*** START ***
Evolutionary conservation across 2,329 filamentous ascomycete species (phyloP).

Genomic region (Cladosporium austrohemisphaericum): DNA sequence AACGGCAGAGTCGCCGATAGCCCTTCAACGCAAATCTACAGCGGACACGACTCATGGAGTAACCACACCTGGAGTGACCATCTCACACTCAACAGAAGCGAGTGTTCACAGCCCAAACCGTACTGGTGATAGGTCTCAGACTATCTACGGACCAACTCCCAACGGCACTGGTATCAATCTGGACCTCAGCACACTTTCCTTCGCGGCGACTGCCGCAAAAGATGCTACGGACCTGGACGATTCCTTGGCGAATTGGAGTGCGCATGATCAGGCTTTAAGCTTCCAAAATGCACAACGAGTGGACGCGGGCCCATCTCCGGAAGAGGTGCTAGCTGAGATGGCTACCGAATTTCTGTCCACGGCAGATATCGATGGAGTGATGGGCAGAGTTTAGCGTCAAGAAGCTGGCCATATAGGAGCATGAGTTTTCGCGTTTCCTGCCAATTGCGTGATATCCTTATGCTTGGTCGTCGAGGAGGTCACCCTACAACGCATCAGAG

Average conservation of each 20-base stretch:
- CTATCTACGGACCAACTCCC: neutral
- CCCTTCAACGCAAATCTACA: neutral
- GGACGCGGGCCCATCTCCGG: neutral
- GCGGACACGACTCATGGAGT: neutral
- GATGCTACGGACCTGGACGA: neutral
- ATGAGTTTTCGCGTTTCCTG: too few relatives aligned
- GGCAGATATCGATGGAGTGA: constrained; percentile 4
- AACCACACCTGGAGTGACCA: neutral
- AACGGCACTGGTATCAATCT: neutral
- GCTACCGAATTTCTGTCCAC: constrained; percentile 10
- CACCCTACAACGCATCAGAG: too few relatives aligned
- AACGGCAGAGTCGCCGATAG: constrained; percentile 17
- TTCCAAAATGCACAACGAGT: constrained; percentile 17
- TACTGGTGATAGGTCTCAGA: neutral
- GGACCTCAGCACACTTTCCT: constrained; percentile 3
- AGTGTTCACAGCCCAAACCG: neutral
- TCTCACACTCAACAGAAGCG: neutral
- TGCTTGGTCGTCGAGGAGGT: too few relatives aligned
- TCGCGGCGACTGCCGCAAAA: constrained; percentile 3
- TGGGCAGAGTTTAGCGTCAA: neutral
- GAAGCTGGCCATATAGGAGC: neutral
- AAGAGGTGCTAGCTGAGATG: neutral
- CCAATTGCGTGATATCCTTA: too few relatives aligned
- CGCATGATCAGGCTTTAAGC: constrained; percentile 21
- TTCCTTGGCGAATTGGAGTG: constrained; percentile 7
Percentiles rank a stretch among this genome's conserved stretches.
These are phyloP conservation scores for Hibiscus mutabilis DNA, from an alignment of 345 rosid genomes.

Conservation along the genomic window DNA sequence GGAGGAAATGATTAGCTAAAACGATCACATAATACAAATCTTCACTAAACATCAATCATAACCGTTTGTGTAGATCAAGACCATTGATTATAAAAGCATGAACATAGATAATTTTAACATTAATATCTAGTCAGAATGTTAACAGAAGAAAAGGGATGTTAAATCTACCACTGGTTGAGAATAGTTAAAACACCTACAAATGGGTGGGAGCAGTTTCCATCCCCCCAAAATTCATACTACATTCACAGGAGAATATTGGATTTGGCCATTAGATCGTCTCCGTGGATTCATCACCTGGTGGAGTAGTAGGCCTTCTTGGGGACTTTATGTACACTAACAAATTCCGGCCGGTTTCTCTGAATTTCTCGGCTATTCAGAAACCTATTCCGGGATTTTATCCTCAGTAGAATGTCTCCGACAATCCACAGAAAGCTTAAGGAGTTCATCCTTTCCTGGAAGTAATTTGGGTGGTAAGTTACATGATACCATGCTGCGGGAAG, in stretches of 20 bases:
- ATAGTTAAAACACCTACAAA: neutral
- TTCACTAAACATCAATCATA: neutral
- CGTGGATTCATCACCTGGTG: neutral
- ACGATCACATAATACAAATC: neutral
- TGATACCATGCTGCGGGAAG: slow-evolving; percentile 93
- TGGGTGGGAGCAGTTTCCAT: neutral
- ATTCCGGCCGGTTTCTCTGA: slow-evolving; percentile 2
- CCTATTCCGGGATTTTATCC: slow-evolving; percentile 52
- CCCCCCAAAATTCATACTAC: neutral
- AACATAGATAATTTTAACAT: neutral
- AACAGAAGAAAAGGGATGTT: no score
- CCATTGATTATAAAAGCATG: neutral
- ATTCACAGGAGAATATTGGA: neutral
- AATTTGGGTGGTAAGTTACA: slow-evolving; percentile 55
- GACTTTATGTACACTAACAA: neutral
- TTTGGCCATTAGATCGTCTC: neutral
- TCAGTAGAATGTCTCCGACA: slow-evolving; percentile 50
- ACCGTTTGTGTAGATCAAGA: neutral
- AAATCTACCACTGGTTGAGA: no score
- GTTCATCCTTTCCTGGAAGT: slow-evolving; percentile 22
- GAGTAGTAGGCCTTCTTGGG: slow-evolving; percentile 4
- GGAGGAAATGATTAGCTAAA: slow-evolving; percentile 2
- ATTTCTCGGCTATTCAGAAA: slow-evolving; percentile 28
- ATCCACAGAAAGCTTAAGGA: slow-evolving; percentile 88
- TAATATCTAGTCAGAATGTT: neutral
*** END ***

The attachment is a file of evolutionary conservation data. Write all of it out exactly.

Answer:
Evolutionary conservation across 2,329 filamentous ascomycete species (phyloP).

Genomic region (Cladosporium austrohemisphaericum): DNA sequence AACGGCAGAGTCGCCGATAGCCCTTCAACGCAAATCTACAGCGGACACGACTCATGGAGTAACCACACCTGGAGTGACCATCTCACACTCAACAGAAGCGAGTGTTCACAGCCCAAACCGTACTGGTGATAGGTCTCAGACTATCTACGGACCAACTCCCAACGGCACTGGTATCAATCTGGACCTCAGCACACTTTCCTTCGCGGCGACTGCCGCAAAAGATGCTACGGACCTGGACGATTCCTTGGCGAATTGGAGTGCGCATGATCAGGCTTTAAGCTTCCAAAATGCACAACGAGTGGACGCGGGCCCATCTCCGGAAGAGGTGCTAGCTGAGATGGCTACCGAATTTCTGTCCACGGCAGATATCGATGGAGTGATGGGCAGAGTTTAGCGTCAAGAAGCTGGCCATATAGGAGCATGAGTTTTCGCGTTTCCTGCCAATTGCGTGATATCCTTATGCTTGGTCGTCGAGGAGGTCACCCTACAACGCATCAGAG

Average conservation of each 20-base stretch:
- CTATCTACGGACCAACTCCC: neutral
- CCCTTCAACGCAAATCTACA: neutral
- GGACGCGGGCCCATCTCCGG: neutral
- GCGGACACGACTCATGGAGT: neutral
- GATGCTACGGACCTGGACGA: neutral
- ATGAGTTTTCGCGTTTCCTG: too few relatives aligned
- GGCAGATATCGATGGAGTGA: constrained; percentile 4
- AACCACACCTGGAGTGACCA: neutral
- AACGGCACTGGTATCAATCT: neutral
- GCTACCGAATTTCTGTCCAC: constrained; percentile 10
- CACCCTACAACGCATCAGAG: too few relatives aligned
- AACGGCAGAGTCGCCGATAG: constrained; percentile 17
- TTCCAAAATGCACAACGAGT: constrained; percentile 17
- TACTGGTGATAGGTCTCAGA: neutral
- GGACCTCAGCACACTTTCCT: constrained; percentile 3
- AGTGTTCACAGCCCAAACCG: neutral
- TCTCACACTCAACAGAAGCG: neutral
- TGCTTGGTCGTCGAGGAGGT: too few relatives aligned
- TCGCGGCGACTGCCGCAAAA: constrained; percentile 3
- TGGGCAGAGTTTAGCGTCAA: neutral
- GAAGCTGGCCATATAGGAGC: neutral
- AAGAGGTGCTAGCTGAGATG: neutral
- CCAATTGCGTGATATCCTTA: too few relatives aligned
- CGCATGATCAGGCTTTAAGC: constrained; percentile 21
- TTCCTTGGCGAATTGGAGTG: constrained; percentile 7
Percentiles rank a stretch among this genome's conserved stretches.
These are phyloP conservation scores for Hibiscus mutabilis DNA, from an alignment of 345 rosid genomes.

Conservation along the genomic window DNA sequence GGAGGAAATGATTAGCTAAAACGATCACATAATACAAATCTTCACTAAACATCAATCATAACCGTTTGTGTAGATCAAGACCATTGATTATAAAAGCATGAACATAGATAATTTTAACATTAATATCTAGTCAGAATGTTAACAGAAGAAAAGGGATGTTAAATCTACCACTGGTTGAGAATAGTTAAAACACCTACAAATGGGTGGGAGCAGTTTCCATCCCCCCAAAATTCATACTACATTCACAGGAGAATATTGGATTTGGCCATTAGATCGTCTCCGTGGATTCATCACCTGGTGGAGTAGTAGGCCTTCTTGGGGACTTTATGTACACTAACAAATTCCGGCCGGTTTCTCTGAATTTCTCGGCTATTCAGAAACCTATTCCGGGATTTTATCCTCAGTAGAATGTCTCCGACAATCCACAGAAAGCTTAAGGAGTTCATCCTTTCCTGGAAGTAATTTGGGTGGTAAGTTACATGATACCATGCTGCGGGAAG, in stretches of 20 bases:
- ATAGTTAAAACACCTACAAA: neutral
- TTCACTAAACATCAATCATA: neutral
- CGTGGATTCATCACCTGGTG: neutral
- ACGATCACATAATACAAATC: neutral
- TGATACCATGCTGCGGGAAG: slow-evolving; percentile 93
- TGGGTGGGAGCAGTTTCCAT: neutral
- ATTCCGGCCGGTTTCTCTGA: slow-evolving; percentile 2
- CCTATTCCGGGATTTTATCC: slow-evolving; percentile 52
- CCCCCCAAAATTCATACTAC: neutral
- AACATAGATAATTTTAACAT: neutral
- AACAGAAGAAAAGGGATGTT: no score
- CCATTGATTATAAAAGCATG: neutral
- ATTCACAGGAGAATATTGGA: neutral
- AATTTGGGTGGTAAGTTACA: slow-evolving; percentile 55
- GACTTTATGTACACTAACAA: neutral
- TTTGGCCATTAGATCGTCTC: neutral
- TCAGTAGAATGTCTCCGACA: slow-evolving; percentile 50
- ACCGTTTGTGTAGATCAAGA: neutral
- AAATCTACCACTGGTTGAGA: no score
- GTTCATCCTTTCCTGGAAGT: slow-evolving; percentile 22
- GAGTAGTAGGCCTTCTTGGG: slow-evolving; percentile 4
- GGAGGAAATGATTAGCTAAA: slow-evolving; percentile 2
- ATTTCTCGGCTATTCAGAAA: slow-evolving; percentile 28
- ATCCACAGAAAGCTTAAGGA: slow-evolving; percentile 88
- TAATATCTAGTCAGAATGTT: neutral